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Title:Commemorating the 'disappeared': maternal activism and the Algerian civil war in Fatima Bourega-Gallaire's 'La beauté de l'icône'
Author:Mehta, BrindaISNI
Periodical:Research in African Literatures (ISSN 0034-5210)
Geographic term:Algeria
Subjects:women writers
civil wars
political repression
About person:Fatima Gallaire (1944-)ISNI
External link:http://muse.jhu.edu/journals/research_in_african_literatures/v045/45.2.mehta.pdf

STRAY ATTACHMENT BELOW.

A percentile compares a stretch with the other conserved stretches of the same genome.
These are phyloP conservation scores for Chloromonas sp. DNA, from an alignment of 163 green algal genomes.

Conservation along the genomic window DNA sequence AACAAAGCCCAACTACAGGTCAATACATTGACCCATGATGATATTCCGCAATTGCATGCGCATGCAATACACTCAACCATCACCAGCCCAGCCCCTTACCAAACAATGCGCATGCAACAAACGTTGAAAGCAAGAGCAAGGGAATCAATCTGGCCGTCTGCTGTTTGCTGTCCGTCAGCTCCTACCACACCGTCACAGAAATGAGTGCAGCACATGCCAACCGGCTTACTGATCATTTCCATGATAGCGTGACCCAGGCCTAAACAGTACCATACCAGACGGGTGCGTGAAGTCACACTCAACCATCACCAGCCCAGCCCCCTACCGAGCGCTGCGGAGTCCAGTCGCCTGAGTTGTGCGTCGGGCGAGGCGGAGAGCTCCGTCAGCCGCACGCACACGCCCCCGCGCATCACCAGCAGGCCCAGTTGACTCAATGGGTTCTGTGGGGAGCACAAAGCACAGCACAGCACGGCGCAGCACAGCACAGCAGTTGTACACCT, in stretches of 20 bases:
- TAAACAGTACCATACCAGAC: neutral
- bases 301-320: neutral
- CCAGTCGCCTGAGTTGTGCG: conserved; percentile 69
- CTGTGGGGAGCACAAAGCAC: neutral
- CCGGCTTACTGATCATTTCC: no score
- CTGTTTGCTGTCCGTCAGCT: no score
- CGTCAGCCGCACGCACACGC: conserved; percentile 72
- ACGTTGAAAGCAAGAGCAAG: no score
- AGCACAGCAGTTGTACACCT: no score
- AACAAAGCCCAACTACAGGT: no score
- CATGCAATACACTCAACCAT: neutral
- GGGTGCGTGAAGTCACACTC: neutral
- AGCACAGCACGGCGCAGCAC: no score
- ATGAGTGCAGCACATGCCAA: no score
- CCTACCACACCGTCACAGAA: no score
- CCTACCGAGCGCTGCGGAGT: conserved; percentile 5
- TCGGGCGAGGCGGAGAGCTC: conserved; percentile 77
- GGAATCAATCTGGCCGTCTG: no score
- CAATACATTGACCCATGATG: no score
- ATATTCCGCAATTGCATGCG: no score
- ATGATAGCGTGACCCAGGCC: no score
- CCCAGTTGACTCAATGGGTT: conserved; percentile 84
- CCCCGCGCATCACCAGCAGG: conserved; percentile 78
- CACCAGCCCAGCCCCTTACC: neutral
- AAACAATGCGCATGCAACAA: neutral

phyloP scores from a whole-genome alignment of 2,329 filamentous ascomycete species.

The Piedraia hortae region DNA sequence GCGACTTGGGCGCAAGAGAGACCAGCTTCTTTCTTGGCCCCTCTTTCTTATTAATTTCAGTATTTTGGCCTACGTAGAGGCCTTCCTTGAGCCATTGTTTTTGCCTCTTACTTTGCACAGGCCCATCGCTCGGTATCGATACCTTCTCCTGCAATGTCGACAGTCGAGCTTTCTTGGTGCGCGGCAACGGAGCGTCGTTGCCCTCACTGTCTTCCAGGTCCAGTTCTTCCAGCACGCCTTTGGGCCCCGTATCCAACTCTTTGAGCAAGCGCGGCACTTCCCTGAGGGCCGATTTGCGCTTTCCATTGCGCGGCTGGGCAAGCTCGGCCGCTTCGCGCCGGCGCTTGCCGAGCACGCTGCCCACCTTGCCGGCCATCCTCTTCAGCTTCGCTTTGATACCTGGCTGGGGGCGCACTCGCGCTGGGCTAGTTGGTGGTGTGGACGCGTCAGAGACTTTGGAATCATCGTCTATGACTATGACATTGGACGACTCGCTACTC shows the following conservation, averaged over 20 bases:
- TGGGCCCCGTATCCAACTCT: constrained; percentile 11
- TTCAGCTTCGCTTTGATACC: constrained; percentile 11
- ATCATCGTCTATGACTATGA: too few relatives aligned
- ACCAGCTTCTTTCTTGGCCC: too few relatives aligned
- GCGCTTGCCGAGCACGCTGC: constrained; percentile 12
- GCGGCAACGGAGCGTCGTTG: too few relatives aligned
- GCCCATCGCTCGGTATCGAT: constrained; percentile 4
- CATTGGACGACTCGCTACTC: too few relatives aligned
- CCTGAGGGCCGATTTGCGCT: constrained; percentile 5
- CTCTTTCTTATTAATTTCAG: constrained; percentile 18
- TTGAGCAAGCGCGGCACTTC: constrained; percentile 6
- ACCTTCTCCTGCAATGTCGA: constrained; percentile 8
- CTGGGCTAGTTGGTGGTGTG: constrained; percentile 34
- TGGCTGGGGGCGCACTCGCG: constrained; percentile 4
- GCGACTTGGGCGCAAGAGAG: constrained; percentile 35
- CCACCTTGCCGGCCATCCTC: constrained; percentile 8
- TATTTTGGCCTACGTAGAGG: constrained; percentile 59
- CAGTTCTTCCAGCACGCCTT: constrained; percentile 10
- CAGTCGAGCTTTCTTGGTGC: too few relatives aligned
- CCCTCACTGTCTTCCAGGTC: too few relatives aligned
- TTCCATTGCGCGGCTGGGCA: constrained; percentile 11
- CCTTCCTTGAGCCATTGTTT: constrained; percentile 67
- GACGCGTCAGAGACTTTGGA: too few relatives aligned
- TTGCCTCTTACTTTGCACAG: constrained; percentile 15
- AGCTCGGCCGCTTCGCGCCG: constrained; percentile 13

Abstract:This essay examines the 'dangerous' role of women's theatre, as highlighted in 'La Beauté de l'icône,' Fatima Bourega-Gallaire's play on the Algerian civil war of the 1990s. The play exposes the violence of the 'black decade' and highlights the gendered aggressions that have scarred Algeria's postcolonial imaginary in a radicalized economy of fear, terror and censorship. La 'Beauté de l'icône' is an intense enactment of another chapter in the history of the civil war - the numerous abductions and an estimated 7,000 arbitrarily 'disappeared' civilians during a reign of terror initiated by armed militias and government security forces. The play adds another dimension to the civil war through two concomitant perspectives - the state's role and culpability during the war, on the one hand, and the revolutionary activism of the 'mothers of the disappeared' that inscribe their voices in a disavowed history. The plot demonstrates how colluding political and religious patriarchies violate their civic duties toward the people. The author further analyses the intersections between state terror and maternal power by examining the role of theatre in exposing human rights violations to determine whether the aggressed can be given a public voice and visibility. 'La Beauté de l'icône' thereby embraces an anti-war ethic, at the same time advocating a politics of peace through the suffering and courage of dissident mothers, who refuse to accept the disappearance of their loved ones. Bibliogr., notes, sum. [Journal abstract, edited]